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Conflict-of-laws rules on assignments of receivables in the United States and Canada
Uniform Law Review  (IF),  Pub Date : 2019-12-01, DOI: 10.1093/ulr/unz041
Michel Deschamps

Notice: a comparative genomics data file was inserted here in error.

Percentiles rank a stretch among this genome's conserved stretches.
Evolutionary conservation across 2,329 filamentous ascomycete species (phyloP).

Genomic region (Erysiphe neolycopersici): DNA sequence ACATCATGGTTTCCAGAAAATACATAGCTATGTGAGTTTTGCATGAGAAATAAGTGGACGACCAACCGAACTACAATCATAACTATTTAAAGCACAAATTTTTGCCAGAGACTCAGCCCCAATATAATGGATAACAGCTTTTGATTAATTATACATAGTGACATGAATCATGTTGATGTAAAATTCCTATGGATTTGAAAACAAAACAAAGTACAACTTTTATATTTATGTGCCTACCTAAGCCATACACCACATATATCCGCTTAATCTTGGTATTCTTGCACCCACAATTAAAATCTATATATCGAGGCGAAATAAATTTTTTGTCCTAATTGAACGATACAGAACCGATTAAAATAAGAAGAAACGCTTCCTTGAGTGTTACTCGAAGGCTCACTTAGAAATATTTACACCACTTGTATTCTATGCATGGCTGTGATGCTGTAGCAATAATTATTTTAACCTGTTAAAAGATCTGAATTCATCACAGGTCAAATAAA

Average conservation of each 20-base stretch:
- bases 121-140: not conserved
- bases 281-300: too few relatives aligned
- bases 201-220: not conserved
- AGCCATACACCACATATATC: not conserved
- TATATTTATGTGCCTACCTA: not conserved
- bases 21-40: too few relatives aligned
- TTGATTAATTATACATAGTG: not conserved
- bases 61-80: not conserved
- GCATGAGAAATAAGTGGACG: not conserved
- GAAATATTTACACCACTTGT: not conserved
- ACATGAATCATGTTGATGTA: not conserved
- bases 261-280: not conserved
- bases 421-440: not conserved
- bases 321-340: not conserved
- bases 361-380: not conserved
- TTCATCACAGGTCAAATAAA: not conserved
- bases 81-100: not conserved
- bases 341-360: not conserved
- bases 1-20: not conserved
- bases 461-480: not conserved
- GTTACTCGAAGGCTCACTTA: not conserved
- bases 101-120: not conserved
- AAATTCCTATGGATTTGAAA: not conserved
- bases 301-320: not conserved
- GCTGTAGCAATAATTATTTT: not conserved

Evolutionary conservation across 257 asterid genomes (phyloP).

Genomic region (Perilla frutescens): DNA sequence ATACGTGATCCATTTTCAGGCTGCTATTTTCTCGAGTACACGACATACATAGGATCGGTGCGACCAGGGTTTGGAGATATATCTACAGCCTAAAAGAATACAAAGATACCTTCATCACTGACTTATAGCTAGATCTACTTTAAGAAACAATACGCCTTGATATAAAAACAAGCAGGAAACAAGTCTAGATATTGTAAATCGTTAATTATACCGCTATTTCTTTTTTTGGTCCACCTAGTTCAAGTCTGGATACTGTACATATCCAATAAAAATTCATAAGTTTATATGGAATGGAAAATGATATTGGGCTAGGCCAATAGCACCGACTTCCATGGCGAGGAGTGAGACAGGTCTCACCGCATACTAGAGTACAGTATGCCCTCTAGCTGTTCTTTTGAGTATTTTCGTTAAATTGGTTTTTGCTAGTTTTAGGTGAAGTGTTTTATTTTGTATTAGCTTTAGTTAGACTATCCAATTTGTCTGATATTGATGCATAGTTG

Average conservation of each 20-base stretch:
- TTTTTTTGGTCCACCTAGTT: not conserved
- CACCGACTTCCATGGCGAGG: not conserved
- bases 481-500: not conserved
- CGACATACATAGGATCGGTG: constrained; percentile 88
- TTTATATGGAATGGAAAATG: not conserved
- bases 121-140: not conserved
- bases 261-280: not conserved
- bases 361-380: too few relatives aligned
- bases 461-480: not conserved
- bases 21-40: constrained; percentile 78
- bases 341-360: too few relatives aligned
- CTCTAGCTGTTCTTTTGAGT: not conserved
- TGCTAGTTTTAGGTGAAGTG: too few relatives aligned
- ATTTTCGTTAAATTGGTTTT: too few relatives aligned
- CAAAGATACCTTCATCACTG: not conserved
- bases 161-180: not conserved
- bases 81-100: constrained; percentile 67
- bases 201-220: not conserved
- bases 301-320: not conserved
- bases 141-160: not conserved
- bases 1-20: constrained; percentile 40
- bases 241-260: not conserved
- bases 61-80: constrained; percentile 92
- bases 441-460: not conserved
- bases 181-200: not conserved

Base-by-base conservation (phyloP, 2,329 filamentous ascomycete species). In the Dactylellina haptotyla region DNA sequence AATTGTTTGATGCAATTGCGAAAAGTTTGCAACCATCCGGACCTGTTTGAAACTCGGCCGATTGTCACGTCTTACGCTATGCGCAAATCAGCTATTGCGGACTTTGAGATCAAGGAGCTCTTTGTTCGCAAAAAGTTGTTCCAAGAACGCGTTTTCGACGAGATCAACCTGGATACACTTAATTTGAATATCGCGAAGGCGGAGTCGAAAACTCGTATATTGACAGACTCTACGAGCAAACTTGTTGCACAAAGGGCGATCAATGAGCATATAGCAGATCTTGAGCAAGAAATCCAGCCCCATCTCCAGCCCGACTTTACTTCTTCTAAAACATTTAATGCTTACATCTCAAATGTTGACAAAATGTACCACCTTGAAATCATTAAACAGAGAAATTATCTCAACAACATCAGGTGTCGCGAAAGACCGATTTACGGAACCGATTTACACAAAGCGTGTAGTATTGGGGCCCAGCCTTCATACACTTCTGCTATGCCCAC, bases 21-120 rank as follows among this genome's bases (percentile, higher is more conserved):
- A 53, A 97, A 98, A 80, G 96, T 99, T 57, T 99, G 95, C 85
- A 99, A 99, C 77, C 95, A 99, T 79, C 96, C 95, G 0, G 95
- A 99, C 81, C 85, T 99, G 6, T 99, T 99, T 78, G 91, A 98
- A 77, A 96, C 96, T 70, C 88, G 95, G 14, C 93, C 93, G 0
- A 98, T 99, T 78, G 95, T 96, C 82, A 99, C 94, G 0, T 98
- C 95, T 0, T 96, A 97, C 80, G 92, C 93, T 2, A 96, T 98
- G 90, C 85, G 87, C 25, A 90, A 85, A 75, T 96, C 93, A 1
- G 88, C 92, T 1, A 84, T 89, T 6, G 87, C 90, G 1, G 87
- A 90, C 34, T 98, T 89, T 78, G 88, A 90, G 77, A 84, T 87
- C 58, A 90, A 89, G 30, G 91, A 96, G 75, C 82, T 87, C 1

Introduction The main purpose of this article is to summarize the conflict-of-laws rules of the United States of America (the "US") and Canada on the assignment of receivables in order to allow the reader to compare these rules with the rules contained in the European Commission Proposal of 12 March 20181 (the "Commission Proposal").2 Comparisons will also be made with the 2016 Model Law on Secured Transactions prepared by the United Nations Commission on International Trade Law (the "UNCITRAL Model Law"). The UNCITRAL Model Law contains conflict-of-laws rules on security rights in receivables, which come from the UNCITRAL Legislative Guide on Secured Transactions adopted in 20073 and the United Nations Convention on the Assignment of Receivables in International Trade adopted in 2001 (the "UN Assignment Convention").4 The lack of harmonization in the area of receivables financing is often an impediment to transactions involving assignment of receivables in multi-jurisdictional transactions, both at the substantive law and the conflict-of-laws levels. A review of the US and Canadian conflict-of-laws rules illustrates this lack of harmonization between the US and Canada as well as within Canada. The Commission Proposal is an effort to achieve harmonization within the EU. For sake of concision, conflict-of-laws rules are referred to below as conflict rules.Part 1 deals with the terminology used in this article and the scope of the conflict rules of the U.S. and Canadian regimes on the assignment of receivables; certain differences in scope with the Commission Proposal are also noted, Part 2 summarizes the analysis that a financier must conduct to ensure that an assignment in its favour of the related receivables will be recognized in all relevant jurisdictions. Part 3 and Part 4 describe the conflict rules of the US and Canada, respectively. As is explained in Part 4, there are three different sets of conflict rules in Canada on the assignment of receivables. Part 5 is an overview of the conflict rules proposed by the UNCITRAL Model Law for similar matters.The conflict rules examined in this article are those relating to the creation (validity), effectiveness against third parties and priority of an assignment made by an assignor who is a corporation.5 It should be noted that the conflict rule to which practitioners pay the most attention is the rule on effectiveness against third parties. This is so because many national laws do not prescribe specific requirements for the creation of a valid assignment (as between the assignor and the assignee), with the result that an assignment made under the law of one jurisdiction will often be recognized as validly created by the laws of other jurisdictions. Moreover, the conflict rules on the effectiveness against third parties and priority of an assignment of a receivable generally point to the substantive laws of the same jurisdiction. Thus, for many practitioners in the US and Canada, the conflict-of-laws analysis is summarized in short-hand by the following question: "Where do you file?" Of course, even in the context of effectiveness against third parties, framing the analysis in that way is inaccurate because "filing" is not a universal mode for achieving third-party effectiveness. There are jurisdictions where assignments of receivables are not subject to registration or filing to gain priority.